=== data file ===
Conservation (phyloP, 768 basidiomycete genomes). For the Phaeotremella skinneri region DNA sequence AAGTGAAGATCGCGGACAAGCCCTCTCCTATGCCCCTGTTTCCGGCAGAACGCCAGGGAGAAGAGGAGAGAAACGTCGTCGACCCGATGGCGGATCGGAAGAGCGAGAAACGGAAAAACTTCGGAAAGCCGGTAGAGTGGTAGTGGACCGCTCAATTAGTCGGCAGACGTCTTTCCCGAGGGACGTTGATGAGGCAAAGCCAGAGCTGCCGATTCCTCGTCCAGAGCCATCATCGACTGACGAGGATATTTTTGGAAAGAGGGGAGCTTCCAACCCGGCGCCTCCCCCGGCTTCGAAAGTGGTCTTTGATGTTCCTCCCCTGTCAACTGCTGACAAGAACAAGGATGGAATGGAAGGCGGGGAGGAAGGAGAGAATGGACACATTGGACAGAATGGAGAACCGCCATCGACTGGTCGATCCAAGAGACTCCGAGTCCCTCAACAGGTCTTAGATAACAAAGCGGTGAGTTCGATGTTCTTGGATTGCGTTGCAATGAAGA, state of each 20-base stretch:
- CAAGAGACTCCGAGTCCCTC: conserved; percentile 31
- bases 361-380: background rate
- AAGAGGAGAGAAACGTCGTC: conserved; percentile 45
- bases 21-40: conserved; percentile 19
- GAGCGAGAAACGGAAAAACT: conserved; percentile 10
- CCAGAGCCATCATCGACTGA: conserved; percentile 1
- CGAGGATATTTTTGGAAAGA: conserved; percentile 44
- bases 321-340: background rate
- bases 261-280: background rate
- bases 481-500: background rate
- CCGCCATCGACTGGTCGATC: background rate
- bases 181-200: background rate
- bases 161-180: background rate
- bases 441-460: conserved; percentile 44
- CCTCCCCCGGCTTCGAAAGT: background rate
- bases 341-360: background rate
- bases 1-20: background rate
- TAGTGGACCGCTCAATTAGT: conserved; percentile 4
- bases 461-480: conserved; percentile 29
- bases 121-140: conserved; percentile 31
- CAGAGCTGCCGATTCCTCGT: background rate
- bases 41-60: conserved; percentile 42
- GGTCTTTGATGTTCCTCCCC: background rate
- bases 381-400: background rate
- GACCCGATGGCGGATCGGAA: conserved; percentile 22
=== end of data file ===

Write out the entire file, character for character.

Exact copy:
Conservation (phyloP, 768 basidiomycete genomes). For the Phaeotremella skinneri region DNA sequence AAGTGAAGATCGCGGACAAGCCCTCTCCTATGCCCCTGTTTCCGGCAGAACGCCAGGGAGAAGAGGAGAGAAACGTCGTCGACCCGATGGCGGATCGGAAGAGCGAGAAACGGAAAAACTTCGGAAAGCCGGTAGAGTGGTAGTGGACCGCTCAATTAGTCGGCAGACGTCTTTCCCGAGGGACGTTGATGAGGCAAAGCCAGAGCTGCCGATTCCTCGTCCAGAGCCATCATCGACTGACGAGGATATTTTTGGAAAGAGGGGAGCTTCCAACCCGGCGCCTCCCCCGGCTTCGAAAGTGGTCTTTGATGTTCCTCCCCTGTCAACTGCTGACAAGAACAAGGATGGAATGGAAGGCGGGGAGGAAGGAGAGAATGGACACATTGGACAGAATGGAGAACCGCCATCGACTGGTCGATCCAAGAGACTCCGAGTCCCTCAACAGGTCTTAGATAACAAAGCGGTGAGTTCGATGTTCTTGGATTGCGTTGCAATGAAGA, state of each 20-base stretch:
- CAAGAGACTCCGAGTCCCTC: conserved; percentile 31
- bases 361-380: background rate
- AAGAGGAGAGAAACGTCGTC: conserved; percentile 45
- bases 21-40: conserved; percentile 19
- GAGCGAGAAACGGAAAAACT: conserved; percentile 10
- CCAGAGCCATCATCGACTGA: conserved; percentile 1
- CGAGGATATTTTTGGAAAGA: conserved; percentile 44
- bases 321-340: background rate
- bases 261-280: background rate
- bases 481-500: background rate
- CCGCCATCGACTGGTCGATC: background rate
- bases 181-200: background rate
- bases 161-180: background rate
- bases 441-460: conserved; percentile 44
- CCTCCCCCGGCTTCGAAAGT: background rate
- bases 341-360: background rate
- bases 1-20: background rate
- TAGTGGACCGCTCAATTAGT: conserved; percentile 4
- bases 461-480: conserved; percentile 29
- bases 121-140: conserved; percentile 31
- CAGAGCTGCCGATTCCTCGT: background rate
- bases 41-60: conserved; percentile 42
- GGTCTTTGATGTTCCTCCCC: background rate
- bases 381-400: background rate
- GACCCGATGGCGGATCGGAA: conserved; percentile 22